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According to a new report from Kaspersky Lab, 27% of healthcare employees said their organization had experienced at least one ransomware attack in the past year and 33% of those respondents said their organization had experienced multiple ransomware attacks.
In its report – Cyber Pulse: The State of Cybersecurity in Healthcare – Kaspersky lab explained that up until January 1, 2018, the U.S. Department of Health and Human Services’ Office for Civil Rights has been notified of more than 110 hacking/IT-related data breaches that have affected more than 500 individuals.
The impact of those breaches can be serious for the organizations concerned. Not only can breaches result in millions of dollars in costs, they can permanently damage the reputation of a healthcare organization and can result in harm being caused to patients.
To investigate the state of cybersecurity in healthcare, Kaspersky Lab commissioned market research firm Opinion Matters to conduct a survey of healthcare employees in the United States and Canada to explore the perceptions of healthcare employees regarding cybersecurity in their organization. 1,758 U.S. and Canadian healthcare employees were surveyed.
81% of small healthcare organizations (1-49 employees), 83% of medium-sized healthcare organizations (50-249 employees), and 81% of large healthcare organizations (250+ employees) said they had experienced between 1 and 4 ransomware attacks.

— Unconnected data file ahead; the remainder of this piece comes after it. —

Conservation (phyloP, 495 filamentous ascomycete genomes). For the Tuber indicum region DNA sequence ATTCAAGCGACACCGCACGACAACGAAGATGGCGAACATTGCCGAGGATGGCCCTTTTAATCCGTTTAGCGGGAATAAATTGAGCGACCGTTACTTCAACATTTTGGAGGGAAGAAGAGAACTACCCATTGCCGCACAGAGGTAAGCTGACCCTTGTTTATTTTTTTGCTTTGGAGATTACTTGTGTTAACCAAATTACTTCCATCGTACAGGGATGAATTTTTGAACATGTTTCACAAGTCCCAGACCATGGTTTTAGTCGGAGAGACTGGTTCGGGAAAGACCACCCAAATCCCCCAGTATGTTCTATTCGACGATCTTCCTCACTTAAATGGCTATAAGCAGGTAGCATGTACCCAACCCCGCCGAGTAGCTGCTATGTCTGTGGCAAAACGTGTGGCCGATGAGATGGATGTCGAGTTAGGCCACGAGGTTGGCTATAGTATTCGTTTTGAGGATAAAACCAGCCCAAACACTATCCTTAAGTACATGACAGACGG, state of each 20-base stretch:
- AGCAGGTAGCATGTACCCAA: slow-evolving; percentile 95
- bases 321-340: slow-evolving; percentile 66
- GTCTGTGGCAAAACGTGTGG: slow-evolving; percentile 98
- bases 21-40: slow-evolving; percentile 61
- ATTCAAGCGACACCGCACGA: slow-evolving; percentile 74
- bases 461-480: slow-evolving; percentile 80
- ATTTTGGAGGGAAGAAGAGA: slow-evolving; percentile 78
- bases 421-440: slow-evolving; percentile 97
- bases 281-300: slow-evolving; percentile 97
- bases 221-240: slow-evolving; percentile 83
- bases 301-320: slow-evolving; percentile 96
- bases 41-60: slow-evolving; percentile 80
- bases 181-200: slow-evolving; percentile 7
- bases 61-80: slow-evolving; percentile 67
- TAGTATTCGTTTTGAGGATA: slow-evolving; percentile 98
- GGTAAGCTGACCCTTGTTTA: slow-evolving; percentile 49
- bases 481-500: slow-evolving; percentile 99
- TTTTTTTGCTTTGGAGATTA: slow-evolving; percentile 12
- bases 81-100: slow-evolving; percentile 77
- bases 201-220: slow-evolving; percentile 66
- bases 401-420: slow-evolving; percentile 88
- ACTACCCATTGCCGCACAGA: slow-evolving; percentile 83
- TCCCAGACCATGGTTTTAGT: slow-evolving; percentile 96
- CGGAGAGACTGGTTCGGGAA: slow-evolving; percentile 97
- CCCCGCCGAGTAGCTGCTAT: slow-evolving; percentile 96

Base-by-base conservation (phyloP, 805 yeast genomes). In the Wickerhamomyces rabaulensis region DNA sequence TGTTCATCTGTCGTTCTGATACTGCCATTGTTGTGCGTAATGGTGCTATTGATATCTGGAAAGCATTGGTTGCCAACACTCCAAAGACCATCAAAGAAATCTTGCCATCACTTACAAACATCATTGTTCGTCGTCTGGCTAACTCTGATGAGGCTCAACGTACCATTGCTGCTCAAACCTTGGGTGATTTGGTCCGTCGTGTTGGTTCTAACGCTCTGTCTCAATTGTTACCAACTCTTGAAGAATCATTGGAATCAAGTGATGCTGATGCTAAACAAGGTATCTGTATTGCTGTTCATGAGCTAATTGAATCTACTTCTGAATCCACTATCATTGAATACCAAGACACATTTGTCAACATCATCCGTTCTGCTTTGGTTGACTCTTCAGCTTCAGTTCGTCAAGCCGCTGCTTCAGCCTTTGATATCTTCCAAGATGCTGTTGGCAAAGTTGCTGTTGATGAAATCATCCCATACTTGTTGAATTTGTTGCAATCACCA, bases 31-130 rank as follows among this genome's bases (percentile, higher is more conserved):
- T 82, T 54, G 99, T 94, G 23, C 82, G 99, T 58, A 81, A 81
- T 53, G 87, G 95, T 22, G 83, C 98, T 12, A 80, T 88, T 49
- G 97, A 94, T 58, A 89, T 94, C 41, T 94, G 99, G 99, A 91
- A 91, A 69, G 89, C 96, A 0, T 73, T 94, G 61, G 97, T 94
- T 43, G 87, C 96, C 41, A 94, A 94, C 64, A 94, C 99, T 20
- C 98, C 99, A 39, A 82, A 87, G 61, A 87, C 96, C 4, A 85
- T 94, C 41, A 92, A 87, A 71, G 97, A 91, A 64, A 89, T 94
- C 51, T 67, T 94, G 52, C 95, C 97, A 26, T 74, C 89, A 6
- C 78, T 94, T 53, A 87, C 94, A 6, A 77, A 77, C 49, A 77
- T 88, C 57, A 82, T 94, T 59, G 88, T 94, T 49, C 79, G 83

The cost of mitigating ransomware and malware attacks is considerable. According to the Ponemon Institute/IBM Security’s 2018 Cost of a Data Breach Report, the average cost of a data breach has now risen to $3.86 million. Kaspersky Lab’s 2018 Cost of a Data Breach Report places the average cost at $1.23 million for enterprises and $120,000 for SMBs.
While cybersecurity is important for reducing financial risk, 71% of healthcare employees said it was important for cybersecurity measures to be implemented to protect patients and 60% said it was important to have appropriate cybersecurity solutions in place to protect people and companies they work with.
Even though healthcare organizations have invested heavily in cybersecurity, many employees lack confidence in their organization’s cybersecurity strategy. Only 50% of healthcare IT workers were confident in they cybersecurity strategy, that fell to 29% for management and doctors, 21% for nurses, 23% for finance department employees, and 13% for the HR department.
Many healthcare employees appear to have a false sense of security. Even though healthcare data breaches are being reported on a daily basis, 21% of respondents had total faith in their organization’s ability to prevent cyberattacks and did not believe they would suffer a data breach in the forthcoming year.
While 73% of surveyed employees said they would inform their security team if they received an email from an unknown individual requesting PHI or login credentials, 17% of employees said they would do nothing if they received such a request. 17% of employees also admitted to having received an email request from a third-party vendor for ePHI and provided the ePHI as requested.
“Healthcare companies have become a major target for cybercriminals due to the successes they’ve had, and repeatedly have, in attacking these businesses. As organizations look to improve their cybersecurity strategies to justify employee confidence, they must examine their approach,” explained Rob Cataldo, VP of enterprise sales at Kaspersky Lab. “Business leaders and IT personnel need to work together to create a balance of training, education, and security solutions strong enough to manage the risk.”